Theory, R functions & Examples
- Sampling design NEW
The videos below are using real-world datasets (small vegetation surveys) to visualize the process of ordination by animating individual steps.
The process of “reciprocal averaging” (RA, the old and alternative name for CA) starts from random sample scores assigned to each sample; as the video below shows, no matter what is the initial position of individual samples (here originating from the Vltava valley dataset), after a series of reciprocal averaging both animations (done on the same dataset) will converge to exactly the same solution.
The simulation below is done on a rather heterogeneous vegetation dataset (pine forest samples, classified into several vegetation associations, shown by different colour/symbol). The result shows an obvious arch effect.
The same dataset as above, with additional visualization aids; the upper right panel connects samples within the same group by spiderplot, the bottom left panel does the same with envelopes, and the bottom-right panel shows the values of eigenvalues for the first and second ordination axis.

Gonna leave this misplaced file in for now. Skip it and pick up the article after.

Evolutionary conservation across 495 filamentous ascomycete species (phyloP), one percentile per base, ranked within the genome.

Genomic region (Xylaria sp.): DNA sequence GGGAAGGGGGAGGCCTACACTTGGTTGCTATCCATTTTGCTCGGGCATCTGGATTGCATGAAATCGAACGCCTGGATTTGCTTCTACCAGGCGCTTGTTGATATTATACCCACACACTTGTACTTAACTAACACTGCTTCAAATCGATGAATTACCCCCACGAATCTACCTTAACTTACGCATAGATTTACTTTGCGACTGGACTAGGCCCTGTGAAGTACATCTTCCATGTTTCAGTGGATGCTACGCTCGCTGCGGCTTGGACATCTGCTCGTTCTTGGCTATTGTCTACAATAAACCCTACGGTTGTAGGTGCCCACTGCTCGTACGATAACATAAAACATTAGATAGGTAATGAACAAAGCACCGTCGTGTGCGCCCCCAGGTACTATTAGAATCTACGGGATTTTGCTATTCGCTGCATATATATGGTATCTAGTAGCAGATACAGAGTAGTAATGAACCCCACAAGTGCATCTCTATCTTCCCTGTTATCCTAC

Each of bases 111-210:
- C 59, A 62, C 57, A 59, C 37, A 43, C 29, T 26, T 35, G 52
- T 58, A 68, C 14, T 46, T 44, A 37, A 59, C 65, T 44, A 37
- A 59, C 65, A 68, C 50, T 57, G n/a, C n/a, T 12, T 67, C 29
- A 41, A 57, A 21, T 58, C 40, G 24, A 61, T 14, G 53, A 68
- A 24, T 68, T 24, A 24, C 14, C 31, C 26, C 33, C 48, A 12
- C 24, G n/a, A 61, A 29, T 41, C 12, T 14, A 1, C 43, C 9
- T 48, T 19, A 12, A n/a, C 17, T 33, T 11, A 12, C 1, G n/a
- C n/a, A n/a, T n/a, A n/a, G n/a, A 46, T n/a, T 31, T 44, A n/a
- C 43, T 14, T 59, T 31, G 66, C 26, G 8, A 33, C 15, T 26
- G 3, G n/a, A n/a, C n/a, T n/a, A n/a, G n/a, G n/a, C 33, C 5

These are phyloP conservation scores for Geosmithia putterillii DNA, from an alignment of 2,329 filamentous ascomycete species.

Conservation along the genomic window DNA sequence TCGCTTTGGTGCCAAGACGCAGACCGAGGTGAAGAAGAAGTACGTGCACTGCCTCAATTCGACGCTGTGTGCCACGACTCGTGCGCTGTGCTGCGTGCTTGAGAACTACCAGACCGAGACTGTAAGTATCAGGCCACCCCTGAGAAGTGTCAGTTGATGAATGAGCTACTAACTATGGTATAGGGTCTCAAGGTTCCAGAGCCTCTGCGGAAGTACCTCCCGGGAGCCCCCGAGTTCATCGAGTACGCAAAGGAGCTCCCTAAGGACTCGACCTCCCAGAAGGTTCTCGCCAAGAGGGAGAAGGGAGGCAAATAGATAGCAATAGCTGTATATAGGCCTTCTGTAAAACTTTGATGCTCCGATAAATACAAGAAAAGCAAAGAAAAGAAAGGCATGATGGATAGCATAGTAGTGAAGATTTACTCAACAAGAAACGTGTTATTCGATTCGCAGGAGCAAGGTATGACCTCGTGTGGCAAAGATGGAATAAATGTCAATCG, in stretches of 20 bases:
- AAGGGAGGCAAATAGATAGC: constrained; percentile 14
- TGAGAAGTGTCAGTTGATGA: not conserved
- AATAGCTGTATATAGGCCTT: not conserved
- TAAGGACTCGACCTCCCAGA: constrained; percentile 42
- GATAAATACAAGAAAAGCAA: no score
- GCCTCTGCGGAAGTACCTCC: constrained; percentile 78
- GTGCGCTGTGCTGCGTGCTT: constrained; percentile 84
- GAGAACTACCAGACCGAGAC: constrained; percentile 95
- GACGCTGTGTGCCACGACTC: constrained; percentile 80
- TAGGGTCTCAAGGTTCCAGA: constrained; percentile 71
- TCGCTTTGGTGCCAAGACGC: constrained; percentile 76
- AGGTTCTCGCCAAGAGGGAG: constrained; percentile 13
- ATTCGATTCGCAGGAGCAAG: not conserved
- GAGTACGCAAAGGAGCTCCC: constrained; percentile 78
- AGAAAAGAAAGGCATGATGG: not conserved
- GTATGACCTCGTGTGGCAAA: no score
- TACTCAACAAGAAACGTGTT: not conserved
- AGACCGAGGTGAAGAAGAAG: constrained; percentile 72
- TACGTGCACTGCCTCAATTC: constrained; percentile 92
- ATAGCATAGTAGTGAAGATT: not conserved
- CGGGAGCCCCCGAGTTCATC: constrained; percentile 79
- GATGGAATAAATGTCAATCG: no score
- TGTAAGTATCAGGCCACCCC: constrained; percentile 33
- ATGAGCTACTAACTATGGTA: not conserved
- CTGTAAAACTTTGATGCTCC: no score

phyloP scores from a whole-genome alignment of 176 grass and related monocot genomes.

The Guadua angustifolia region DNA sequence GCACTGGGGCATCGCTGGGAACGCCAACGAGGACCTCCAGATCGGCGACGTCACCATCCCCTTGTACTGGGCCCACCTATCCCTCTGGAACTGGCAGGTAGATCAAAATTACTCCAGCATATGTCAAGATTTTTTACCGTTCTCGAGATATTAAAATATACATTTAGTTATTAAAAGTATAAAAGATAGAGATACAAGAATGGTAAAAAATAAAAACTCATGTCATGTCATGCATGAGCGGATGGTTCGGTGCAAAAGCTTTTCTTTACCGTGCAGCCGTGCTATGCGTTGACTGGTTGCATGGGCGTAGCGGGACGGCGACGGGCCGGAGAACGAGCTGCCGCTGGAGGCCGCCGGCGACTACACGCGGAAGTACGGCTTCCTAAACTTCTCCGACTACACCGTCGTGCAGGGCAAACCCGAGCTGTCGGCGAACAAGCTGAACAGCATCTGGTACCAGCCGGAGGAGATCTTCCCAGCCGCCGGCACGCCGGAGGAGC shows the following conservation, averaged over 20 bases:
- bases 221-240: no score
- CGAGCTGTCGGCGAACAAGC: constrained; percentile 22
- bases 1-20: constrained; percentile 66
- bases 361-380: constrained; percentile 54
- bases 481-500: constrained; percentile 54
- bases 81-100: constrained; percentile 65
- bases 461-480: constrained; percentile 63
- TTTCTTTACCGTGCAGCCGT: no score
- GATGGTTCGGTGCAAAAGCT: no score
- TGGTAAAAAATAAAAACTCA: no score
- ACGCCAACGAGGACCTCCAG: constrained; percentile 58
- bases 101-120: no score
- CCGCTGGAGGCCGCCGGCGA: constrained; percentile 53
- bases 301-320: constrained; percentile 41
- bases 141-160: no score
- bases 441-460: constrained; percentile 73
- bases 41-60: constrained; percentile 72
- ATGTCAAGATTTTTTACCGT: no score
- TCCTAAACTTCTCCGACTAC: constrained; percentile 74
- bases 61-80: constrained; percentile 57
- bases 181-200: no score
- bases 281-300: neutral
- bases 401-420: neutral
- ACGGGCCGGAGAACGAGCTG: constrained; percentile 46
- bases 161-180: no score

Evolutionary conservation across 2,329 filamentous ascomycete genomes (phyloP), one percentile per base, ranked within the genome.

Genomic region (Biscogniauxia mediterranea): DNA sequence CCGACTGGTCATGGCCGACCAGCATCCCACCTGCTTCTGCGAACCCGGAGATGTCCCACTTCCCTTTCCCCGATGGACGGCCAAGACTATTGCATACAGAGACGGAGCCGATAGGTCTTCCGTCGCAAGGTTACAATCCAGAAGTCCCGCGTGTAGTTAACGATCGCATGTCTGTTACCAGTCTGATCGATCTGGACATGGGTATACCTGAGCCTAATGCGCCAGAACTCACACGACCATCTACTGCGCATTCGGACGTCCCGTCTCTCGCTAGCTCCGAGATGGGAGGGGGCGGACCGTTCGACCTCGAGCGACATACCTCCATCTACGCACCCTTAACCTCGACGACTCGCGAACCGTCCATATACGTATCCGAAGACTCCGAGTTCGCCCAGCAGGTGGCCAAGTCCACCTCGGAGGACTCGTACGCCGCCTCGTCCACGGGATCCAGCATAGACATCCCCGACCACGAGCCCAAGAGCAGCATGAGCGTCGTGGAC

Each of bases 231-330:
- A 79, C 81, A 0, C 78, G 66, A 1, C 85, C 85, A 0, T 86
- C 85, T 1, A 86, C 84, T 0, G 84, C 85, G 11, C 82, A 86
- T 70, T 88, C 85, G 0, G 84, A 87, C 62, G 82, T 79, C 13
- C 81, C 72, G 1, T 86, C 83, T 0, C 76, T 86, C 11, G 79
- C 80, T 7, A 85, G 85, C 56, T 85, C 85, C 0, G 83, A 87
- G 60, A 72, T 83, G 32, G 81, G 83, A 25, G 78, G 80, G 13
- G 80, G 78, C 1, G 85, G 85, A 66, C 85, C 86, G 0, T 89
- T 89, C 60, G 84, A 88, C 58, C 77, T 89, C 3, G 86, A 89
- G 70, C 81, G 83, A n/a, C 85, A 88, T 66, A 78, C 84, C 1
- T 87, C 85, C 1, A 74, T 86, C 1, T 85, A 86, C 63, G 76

For DCA, the animation shows the process of detrending, starting from the result of CA on the heterogeneous dataset (see above). Detrending includes two main steps: 1) separation of samples along the first ordination axis into segments and centering their scores along the second axis, and 2) rescaling the scores on the first axis. Note that the animation is more for an effect - in contrast to CA ordination above, it just “connects” the initial and final position of samples with animated movement of samples.
The same heterogeneous dataset as above (pine forest) is used also for NMDS calculated on Bray-Curtis distances.
The same animation, but with additional panels: top-right and bottom-left panel connects samples from the same group by spiderplot or envelope, respectively. The bottom-right panel shows the development of the stress value calculated on the final NMDS configuration (it decreased as the algorithm finds the optimal position of samples in the ordination space).